: Looking for a new credit card
2005-10-20, 10:46 AM
Now that I'm going to be doing the IT purchasing at the company I work for I thought it would be a good idea to get one of them fancy rewards credit cards. My current card (and only one I've ever had) is a no frills no fee one. While I'm looking around I thought I'd ask here which would be a good one to get. A low interest rate isn't necessary as I pay off my bill every month. Travel would be nice as long as there are no restrictions. Cash dividends are okay too. Cards from companies like MBNA and Capital One are out. AMEX too. When I was first trying to get a card back in the mid '90s they refused me despite saying I was pre-authorized (which I later found out from a friend who was an AMEX CSR that pre-authorization is meaningless (which annoys me even more)) so if they didn't want my business back then they're not getting it now.
After getting a new card I'd either cancel the current one or drop the limit down to $500 for Internet and emergency uses. I don't like having a lot of credit hanging around. (Learned from the bad habits of my parents.)
My wife and I both have the CIBC dividend platinum cards. These give cash back at the end of the year. You can "only" charge up to $50,000 per year on a card, so that's why we have two separate accounts.
The two of us get about $1000 (total) back at the end of the year. We charge "everything" on the cards, of course paying it off every month.
There are the other premium benefits of owning a premium card. (Insurance, extended warranties, etc.)
Once I retire, we'll probably go back to one account (two cards) since we will likely not spend more than $50k/year at that time. (a significant portion of my expenditures is now related to business travel)
A few years back, these cards gave even more of a refund, but those heady days are gone, sadly.
2005-10-20, 11:35 AM
Here is a link to a summary of No-fee rewards cards:
Which is best for your depends on your spending habits and what kind of reward you are looking for. If you plan on buying a car in the next five years (new or used) the Citibank Drivers Edge is a good deal. 2% on everything you spend, balance cut back to you when you provide a lease or sales contract for a new or used vehicle.
The cards with fees my provide better rewards however you have to balance the annual fee with extra rewards.
2005-10-20, 01:03 PM
Now that I'm going to be doing the IT purchasing at the company I work for I thought it would be a good idea to get one of them fancy rewards credit cards.Am I missing something... you're going to do company purchasing on your own personal credit card? STOP!!!!! If so, I have some important things to say about that, so I'll wait for your reply.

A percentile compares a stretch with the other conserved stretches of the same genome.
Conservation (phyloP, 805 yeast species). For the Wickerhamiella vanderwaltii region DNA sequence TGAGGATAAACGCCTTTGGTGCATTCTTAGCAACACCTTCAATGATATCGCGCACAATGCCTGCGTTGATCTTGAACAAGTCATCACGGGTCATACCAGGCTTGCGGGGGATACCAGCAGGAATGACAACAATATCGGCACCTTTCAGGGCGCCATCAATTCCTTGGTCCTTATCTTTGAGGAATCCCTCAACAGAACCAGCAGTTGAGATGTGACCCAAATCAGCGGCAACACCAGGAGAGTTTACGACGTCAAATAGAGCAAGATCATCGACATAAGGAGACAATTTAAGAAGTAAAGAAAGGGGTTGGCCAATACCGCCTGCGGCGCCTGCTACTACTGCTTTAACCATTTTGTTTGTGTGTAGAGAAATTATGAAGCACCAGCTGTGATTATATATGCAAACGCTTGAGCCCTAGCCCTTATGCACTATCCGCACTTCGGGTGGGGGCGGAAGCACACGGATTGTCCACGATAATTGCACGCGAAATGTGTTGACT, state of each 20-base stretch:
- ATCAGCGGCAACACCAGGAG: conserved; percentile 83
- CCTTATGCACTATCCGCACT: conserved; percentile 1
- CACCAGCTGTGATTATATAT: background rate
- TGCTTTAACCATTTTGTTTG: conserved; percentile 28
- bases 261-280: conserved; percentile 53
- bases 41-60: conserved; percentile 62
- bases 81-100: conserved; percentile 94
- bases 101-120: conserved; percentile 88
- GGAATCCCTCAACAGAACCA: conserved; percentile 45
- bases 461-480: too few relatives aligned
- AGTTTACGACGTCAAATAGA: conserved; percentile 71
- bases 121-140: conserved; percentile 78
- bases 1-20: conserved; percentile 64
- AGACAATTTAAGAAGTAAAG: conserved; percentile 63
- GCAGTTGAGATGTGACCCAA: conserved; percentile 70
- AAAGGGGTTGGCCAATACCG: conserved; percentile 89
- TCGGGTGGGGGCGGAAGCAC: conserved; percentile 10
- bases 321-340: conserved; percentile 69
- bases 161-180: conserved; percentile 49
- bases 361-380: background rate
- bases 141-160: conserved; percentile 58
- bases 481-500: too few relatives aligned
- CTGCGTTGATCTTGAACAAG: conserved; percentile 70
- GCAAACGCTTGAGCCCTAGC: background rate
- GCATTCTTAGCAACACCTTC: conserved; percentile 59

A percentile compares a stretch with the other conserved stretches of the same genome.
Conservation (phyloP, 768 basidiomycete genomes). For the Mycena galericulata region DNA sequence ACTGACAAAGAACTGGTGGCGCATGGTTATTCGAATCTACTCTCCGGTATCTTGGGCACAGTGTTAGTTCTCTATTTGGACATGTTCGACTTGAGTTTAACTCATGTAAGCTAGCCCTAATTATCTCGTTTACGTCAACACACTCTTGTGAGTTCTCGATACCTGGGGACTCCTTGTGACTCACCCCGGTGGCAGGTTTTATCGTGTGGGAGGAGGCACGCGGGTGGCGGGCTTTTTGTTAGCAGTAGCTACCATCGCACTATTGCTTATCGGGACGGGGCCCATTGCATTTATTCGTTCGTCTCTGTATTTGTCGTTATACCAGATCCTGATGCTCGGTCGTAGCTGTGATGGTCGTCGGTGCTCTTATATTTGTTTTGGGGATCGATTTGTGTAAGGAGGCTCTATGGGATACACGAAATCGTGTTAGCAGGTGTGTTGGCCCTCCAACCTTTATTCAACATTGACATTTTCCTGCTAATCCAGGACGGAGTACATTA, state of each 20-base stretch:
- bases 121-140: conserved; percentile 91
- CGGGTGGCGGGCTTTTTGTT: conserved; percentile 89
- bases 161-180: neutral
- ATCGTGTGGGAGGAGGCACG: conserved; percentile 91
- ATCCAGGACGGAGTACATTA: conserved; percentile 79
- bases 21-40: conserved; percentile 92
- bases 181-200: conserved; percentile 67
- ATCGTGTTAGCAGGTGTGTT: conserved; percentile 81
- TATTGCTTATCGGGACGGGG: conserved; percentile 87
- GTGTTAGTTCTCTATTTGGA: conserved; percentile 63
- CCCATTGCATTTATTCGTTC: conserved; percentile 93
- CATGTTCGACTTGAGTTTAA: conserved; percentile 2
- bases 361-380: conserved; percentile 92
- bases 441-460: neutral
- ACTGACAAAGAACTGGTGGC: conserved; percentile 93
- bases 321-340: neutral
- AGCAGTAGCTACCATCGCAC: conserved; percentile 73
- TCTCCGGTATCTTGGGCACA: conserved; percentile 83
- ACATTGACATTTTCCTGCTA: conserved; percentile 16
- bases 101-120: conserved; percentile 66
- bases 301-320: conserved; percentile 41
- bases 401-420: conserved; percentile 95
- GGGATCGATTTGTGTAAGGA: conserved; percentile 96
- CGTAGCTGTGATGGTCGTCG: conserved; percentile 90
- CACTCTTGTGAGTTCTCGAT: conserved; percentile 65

Veteran IT manager
2005-10-20, 01:06 PM
Am I missing something... you're going to do company purchasing on your own personal credit card? STOP!!!!! If so, I have some important things to say about that, so I'll wait for your reply.
Some of it will be done that way. We invoice some vendors that we buy frequently from. The others are usually done via credit card. What's the problem?
2005-10-20, 01:15 PM
I have the same card as 57 and even though the cash payback at the end of the year isn't as high as it was a couple of years ago, dollar cash bucks is dollar cash bucks.
It was great when me two were into braces and now that my son is in college, I pay all the fees though the card.
Heck even buying groceries for a year alone cranks $10 large through the wire.
2005-10-20, 01:18 PM
Some of it will be done that way. We invoice some vendors that we buy frequently from. The others are usually done via credit card. What's the problem?Among several: personally liable for those purchases (what if the order gets mixed up and my card gets maxed out when I'm on vacation somewhere?); corporate tax write-offs/credits will not apply to those personal purchases; import brokerage fees for non-commercial entities are huge, but are much cheaper for corporate importers; legal/ethical questions (if the equipment belongs to the company, why doesn't the company get those benefits that you got?); vendors/suppliers will keep sharpening their pencils to lower their prices if you pit them against eachother, so you should always use 2 or 3 of them and let them know in subtle ways that you are doing that; impossible to budget such purchases as a line item... I'll think of others but anyway I highly suggest that you not do what you're suggesting.
I have the ScotiaGold Preferred VISA Card which is working very well for me so far.
The scotia rewards program is where I get a pretty big chuck of points. Things like zip.ca and dominos pizza give 10X the points.
I did a comparison to the one 57 uses and I would make more with mine. I don't see any limits but I don't think I will spend 50,000 anyways.
2005-10-20, 02:14 PM
First off, this is sanctioned by the CIO whom I report to. It's a policy in place ahead of me showing up earlier this year. In fact I'm splitting purchasing certain items with the CIO up till now and will likely continue with for the odd large purchase (several thousand dollars plus.) This is a small place and IT purchasing is small. I would prefer a company card but that's not going to happen. Down the road I may even assume the IT Manager role so I'll be doing the budgeting and approving.